The poems of Kevin Hart have nurtured international poetry audiences for nearly four decades. Translations of Hart’s work have appeared in Chinese, French, German, Hebrew, Italian, and Vietnamese, among other languages, and bear witness to the growing interest in Hart’s poetry both in the United States and abroad. This volume performs a valuable service by bringing together the best of Hart’s work from seven published collections, some of them now out of print, and from his forthcoming book, Barefoot. It allows us to take the measure of his art: the careful balance Hart achieves between mystery and the real, a balance that is spiritual yet visceral, learned yet passionate; and his ability to meld redemption and hope, “always present, whether in the simple pleasures and small dignities of life or the larger questionings and confrontations of death” .
Wild Track reveals a poet capable of articulating genuine feeling and considerable philosophical depth. This volume confirms Hart’s standing as one of the most sophisticated poets writing today.
“Pondus meum amor meus —my weight is my love, writes Augustine, as he describes how love carries him wherever it will. The ‘wild track’ of Kevin Hart’s new and selected poems seems akin to Augustine’s path; it is a collection deeply pondered, yet as lightly formed as a new leaf curved by wind. He writes of ‘a name within a name’ and of ‘a darkness in the dark’ while everywhere the reader finds the life inside the life. His is a poetry of the ‘should have said’—clear-eyed thoughts set to music, speakable only when fear has vanished, set forth without nostalgia or regret." — Susan Stewart
“This splendid selection contains Kevin Hart’s finest poetry. From the ‘Ten Thousand Things’ that calm the mind to the double loss of Eurydice we encounter the symbolism of ‘Dark Bird,’ where it becomes frightening to learn that ‘finches are in blossom’ either in a poem or a world. Hart’s penetrating lucidity is dense with passionate knowledge, the lovely series of new poems entitled ‘Sugar’ are so lyrical you catch your breath when a sharp edge appears to cut away any sign of sentimentality. Hart is a master craftsman, he needs to be, so that his visionary imagination doesn’t brim over—he travels along a wild track to enter the calm recording-time, so the reader’s mind can ‘move upon silence.’ A great poet of the intellect but touched by his knowledge of love and the possibility, these days, of the soul.” — Robert Adamson, author of Net Needle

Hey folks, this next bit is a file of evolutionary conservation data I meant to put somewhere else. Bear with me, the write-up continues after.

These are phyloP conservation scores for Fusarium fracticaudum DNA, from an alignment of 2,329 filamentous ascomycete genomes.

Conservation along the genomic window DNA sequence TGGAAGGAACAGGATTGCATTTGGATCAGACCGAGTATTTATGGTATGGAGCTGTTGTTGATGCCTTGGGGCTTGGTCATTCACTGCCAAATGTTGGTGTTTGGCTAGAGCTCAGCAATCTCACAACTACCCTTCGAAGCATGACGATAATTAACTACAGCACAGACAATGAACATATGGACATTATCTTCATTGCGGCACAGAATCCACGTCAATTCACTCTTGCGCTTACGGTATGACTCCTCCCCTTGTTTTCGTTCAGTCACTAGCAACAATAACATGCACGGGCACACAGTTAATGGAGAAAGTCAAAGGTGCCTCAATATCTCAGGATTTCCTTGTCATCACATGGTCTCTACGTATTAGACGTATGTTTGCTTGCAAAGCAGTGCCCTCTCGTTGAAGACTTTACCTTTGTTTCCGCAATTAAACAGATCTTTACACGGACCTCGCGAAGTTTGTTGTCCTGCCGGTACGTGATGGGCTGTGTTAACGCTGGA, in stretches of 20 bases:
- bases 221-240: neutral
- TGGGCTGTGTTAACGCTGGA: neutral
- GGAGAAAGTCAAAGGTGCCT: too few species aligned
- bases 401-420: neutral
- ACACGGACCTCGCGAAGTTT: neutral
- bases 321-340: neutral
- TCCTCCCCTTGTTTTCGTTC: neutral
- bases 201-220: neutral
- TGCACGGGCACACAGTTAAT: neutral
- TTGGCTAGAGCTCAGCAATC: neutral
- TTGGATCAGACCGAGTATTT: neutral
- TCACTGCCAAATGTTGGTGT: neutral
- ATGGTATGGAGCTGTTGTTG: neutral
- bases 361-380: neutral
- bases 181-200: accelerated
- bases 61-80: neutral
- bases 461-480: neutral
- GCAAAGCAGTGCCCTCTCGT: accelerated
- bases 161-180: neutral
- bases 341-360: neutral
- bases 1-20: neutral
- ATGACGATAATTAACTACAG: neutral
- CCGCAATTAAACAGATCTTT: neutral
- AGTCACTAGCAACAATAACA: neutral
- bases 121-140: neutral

“Kevin Hart’s poetry is lucid and accessible while giving voice to rich depths where mystery and being coalesce. It approaches the unapproachable, the impossible borders of experience, through praise and song, and sets the everyday experience of the real world in close proximity to a deeper world of spirit.” — Michael Brennan, author of The Imageless World
“Hart’s relationship with the initial singularity that has driven so much of his best work, the ‘space between two thoughts,’ the ‘silence older than the sky,’ the darkness ‘before God spoke a word,’ is quite obviously, and inexorably, changing. At times it feels as if he has been caught between masks in this process but nevertheless, in the heart-rending Lullaby to his stillborn sister that comes late in Wild Track, we are left in no doubt that the poetic power within him still moves.” — The Australian
“The point of Hart’s poetry, it seems, is to speak from the heart about the objects of his contemplation: poetic myth, philosophic ideas, loved ones both living and deceased and love of the Father. . . . What is most striking about Hart’s world is the chaos of angels, nature, people, ghosts and home-made rats all jostling for attention in Hart’s gaze or heart which is otherwise turned to God.” — The Lake
“Although [Kevin Hart] has won extravagant praise from Americans such as Charles Simić and Harold Bloom, he remains, to Australian readers, an Australian poet. This ‘new and selected’ from a university where he once taught is a convenient way to familiarise, or refamilarise, oneself with the nature and range of his achievement so far.” — Australian Book Review
“Hart’s contemplative mien, his unabashed candor about the Godhead, his conflation of the sacred and secular, his attention to the seamless Benedictine synthesis of spirit and body, brings to mind Thomas Merton and his mystical temperament, though Hart shares much, as well, with Wendell Berry and Gary Snyder, especially their more accessible gaits, the lean, modest, immaculate lines, their devotion and devotionals to the natural world. Blake lurks in these gorgeous lines as well.” — Anglican Theological Review